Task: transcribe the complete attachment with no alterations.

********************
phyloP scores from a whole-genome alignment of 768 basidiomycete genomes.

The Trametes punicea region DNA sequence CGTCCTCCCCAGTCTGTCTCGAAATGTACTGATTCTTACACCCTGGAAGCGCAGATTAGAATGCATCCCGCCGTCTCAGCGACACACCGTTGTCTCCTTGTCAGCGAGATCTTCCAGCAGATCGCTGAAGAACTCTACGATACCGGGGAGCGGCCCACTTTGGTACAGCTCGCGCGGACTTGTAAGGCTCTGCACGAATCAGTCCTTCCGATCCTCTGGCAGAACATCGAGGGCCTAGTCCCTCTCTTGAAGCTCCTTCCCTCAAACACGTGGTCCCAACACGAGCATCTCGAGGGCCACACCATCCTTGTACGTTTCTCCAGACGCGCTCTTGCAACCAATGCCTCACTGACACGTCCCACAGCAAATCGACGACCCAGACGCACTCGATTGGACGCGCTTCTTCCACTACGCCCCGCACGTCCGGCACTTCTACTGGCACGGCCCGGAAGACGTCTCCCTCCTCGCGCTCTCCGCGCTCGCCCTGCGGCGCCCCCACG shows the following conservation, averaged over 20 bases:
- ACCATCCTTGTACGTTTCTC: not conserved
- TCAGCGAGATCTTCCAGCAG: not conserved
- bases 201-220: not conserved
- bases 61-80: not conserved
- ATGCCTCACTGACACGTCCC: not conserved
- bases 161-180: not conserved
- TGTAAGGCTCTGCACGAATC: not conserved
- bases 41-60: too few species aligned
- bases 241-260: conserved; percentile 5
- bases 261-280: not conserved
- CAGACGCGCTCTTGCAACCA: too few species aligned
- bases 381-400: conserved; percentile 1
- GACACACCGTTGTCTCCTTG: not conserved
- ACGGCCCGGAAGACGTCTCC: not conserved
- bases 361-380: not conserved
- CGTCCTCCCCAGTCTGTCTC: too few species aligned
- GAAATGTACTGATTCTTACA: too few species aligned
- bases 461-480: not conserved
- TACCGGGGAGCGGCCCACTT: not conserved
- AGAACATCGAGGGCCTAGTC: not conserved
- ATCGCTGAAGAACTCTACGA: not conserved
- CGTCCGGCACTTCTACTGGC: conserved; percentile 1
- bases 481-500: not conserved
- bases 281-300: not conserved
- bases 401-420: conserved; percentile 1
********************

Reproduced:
phyloP scores from a whole-genome alignment of 768 basidiomycete genomes.

The Trametes punicea region DNA sequence CGTCCTCCCCAGTCTGTCTCGAAATGTACTGATTCTTACACCCTGGAAGCGCAGATTAGAATGCATCCCGCCGTCTCAGCGACACACCGTTGTCTCCTTGTCAGCGAGATCTTCCAGCAGATCGCTGAAGAACTCTACGATACCGGGGAGCGGCCCACTTTGGTACAGCTCGCGCGGACTTGTAAGGCTCTGCACGAATCAGTCCTTCCGATCCTCTGGCAGAACATCGAGGGCCTAGTCCCTCTCTTGAAGCTCCTTCCCTCAAACACGTGGTCCCAACACGAGCATCTCGAGGGCCACACCATCCTTGTACGTTTCTCCAGACGCGCTCTTGCAACCAATGCCTCACTGACACGTCCCACAGCAAATCGACGACCCAGACGCACTCGATTGGACGCGCTTCTTCCACTACGCCCCGCACGTCCGGCACTTCTACTGGCACGGCCCGGAAGACGTCTCCCTCCTCGCGCTCTCCGCGCTCGCCCTGCGGCGCCCCCACG shows the following conservation, averaged over 20 bases:
- ACCATCCTTGTACGTTTCTC: not conserved
- TCAGCGAGATCTTCCAGCAG: not conserved
- bases 201-220: not conserved
- bases 61-80: not conserved
- ATGCCTCACTGACACGTCCC: not conserved
- bases 161-180: not conserved
- TGTAAGGCTCTGCACGAATC: not conserved
- bases 41-60: too few species aligned
- bases 241-260: conserved; percentile 5
- bases 261-280: not conserved
- CAGACGCGCTCTTGCAACCA: too few species aligned
- bases 381-400: conserved; percentile 1
- GACACACCGTTGTCTCCTTG: not conserved
- ACGGCCCGGAAGACGTCTCC: not conserved
- bases 361-380: not conserved
- CGTCCTCCCCAGTCTGTCTC: too few species aligned
- GAAATGTACTGATTCTTACA: too few species aligned
- bases 461-480: not conserved
- TACCGGGGAGCGGCCCACTT: not conserved
- AGAACATCGAGGGCCTAGTC: not conserved
- ATCGCTGAAGAACTCTACGA: not conserved
- CGTCCGGCACTTCTACTGGC: conserved; percentile 1
- bases 481-500: not conserved
- bases 281-300: not conserved
- bases 401-420: conserved; percentile 1